Indexed on: 28 Dec '07Published on: 28 Dec '07Published in: Journal of Plant Physiology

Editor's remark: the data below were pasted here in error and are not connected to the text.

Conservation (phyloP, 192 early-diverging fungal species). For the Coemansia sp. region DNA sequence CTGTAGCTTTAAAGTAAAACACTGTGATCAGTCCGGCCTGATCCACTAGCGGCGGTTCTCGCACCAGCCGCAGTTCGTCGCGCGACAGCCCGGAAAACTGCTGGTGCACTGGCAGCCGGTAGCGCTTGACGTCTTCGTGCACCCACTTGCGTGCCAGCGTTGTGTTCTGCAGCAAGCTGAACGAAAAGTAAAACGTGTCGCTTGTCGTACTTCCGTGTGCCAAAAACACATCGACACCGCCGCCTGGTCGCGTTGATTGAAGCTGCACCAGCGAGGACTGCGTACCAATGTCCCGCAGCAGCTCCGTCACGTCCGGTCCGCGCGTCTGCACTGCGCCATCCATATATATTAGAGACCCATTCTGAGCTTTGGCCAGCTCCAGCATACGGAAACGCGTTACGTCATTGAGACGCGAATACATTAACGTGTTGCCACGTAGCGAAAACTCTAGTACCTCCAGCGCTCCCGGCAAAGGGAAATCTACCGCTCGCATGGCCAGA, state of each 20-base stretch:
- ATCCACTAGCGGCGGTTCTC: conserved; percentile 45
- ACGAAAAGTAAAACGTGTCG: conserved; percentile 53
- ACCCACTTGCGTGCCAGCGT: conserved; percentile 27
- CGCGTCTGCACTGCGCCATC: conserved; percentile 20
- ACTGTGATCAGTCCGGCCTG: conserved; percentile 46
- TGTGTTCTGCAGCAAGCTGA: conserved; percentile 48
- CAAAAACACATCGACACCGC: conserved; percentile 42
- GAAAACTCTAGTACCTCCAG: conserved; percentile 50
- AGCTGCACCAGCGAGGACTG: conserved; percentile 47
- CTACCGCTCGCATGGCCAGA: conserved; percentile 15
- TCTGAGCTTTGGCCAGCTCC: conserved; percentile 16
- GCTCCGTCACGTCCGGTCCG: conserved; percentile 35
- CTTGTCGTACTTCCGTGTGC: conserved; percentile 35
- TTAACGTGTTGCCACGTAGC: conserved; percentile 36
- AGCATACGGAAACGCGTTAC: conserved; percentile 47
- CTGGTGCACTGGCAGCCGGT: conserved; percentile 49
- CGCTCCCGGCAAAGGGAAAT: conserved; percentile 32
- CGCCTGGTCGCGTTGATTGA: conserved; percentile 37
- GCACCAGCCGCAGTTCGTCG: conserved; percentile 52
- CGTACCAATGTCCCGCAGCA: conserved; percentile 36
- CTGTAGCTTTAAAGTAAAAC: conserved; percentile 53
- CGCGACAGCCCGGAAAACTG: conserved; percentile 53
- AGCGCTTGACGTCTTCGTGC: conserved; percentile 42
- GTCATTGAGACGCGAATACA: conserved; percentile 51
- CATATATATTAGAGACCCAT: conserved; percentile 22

Studies were performed to evaluate the effects of pre-exposure of calli to ozone in promoting tolerance of the regenerated Lycopersicon esculentum cv. PKM1 (tomato) plantlets against acute ozone stress (AOS). Calli induced from tomato leaf explants were subjected to pre-treatment with ozone: T(1)=100 ppb, T(2)=200 ppb and T(3)=300 ppb. For the control (C) calli, charcoal-filtered air was supplied to test differential sensitivity of regenerated plantlets to acute ozone stress. All treated calli were subsequently transferred to shooting, rooting medium and acclimatized. The plantlets regenerated from the respective ozone (T(1), T(2), T(3))-treated calli are referred to here as T(1), T(2), T(3) plantlets and the plantlets regenerated from control calli are referred to as control plantlets. The frequencies of regeneration of tomato plantlets from the calli were T(1)=86%, T(2)=82% and T(3)=67%, and 92% regeneration was obtained from control calli. In order to evaluate the ozone tolerance, all the regenerated plantlets were exposed to the acute ozone exposure (AOE). After AOE, the T(2) plantlets endured remarkably well by experiencing reduced ozone stress, which was evident from the lower level of hydrogen peroxide and oxidative stress-related enzymes such as ascorbate peroxidase (EC 22.214.171.124) and superoxide dismutase (EC 126.96.36.199) activities relative to T(3), T(1) and C plantlets. All T(2) plantlets showed enhanced tolerance against AOE by upholding enhanced soluble phenol content, a higher level of foliar and apoplastic ascorbic acid, elevated dehydroascorbate reductase (EC 188.8.131.52) and glutathione content. The present study reveals that the calli pre-exposed to T(2) ozone treatment resulted in an increase in the level of antioxidants and provided the plants greater protection against acute ozone stress.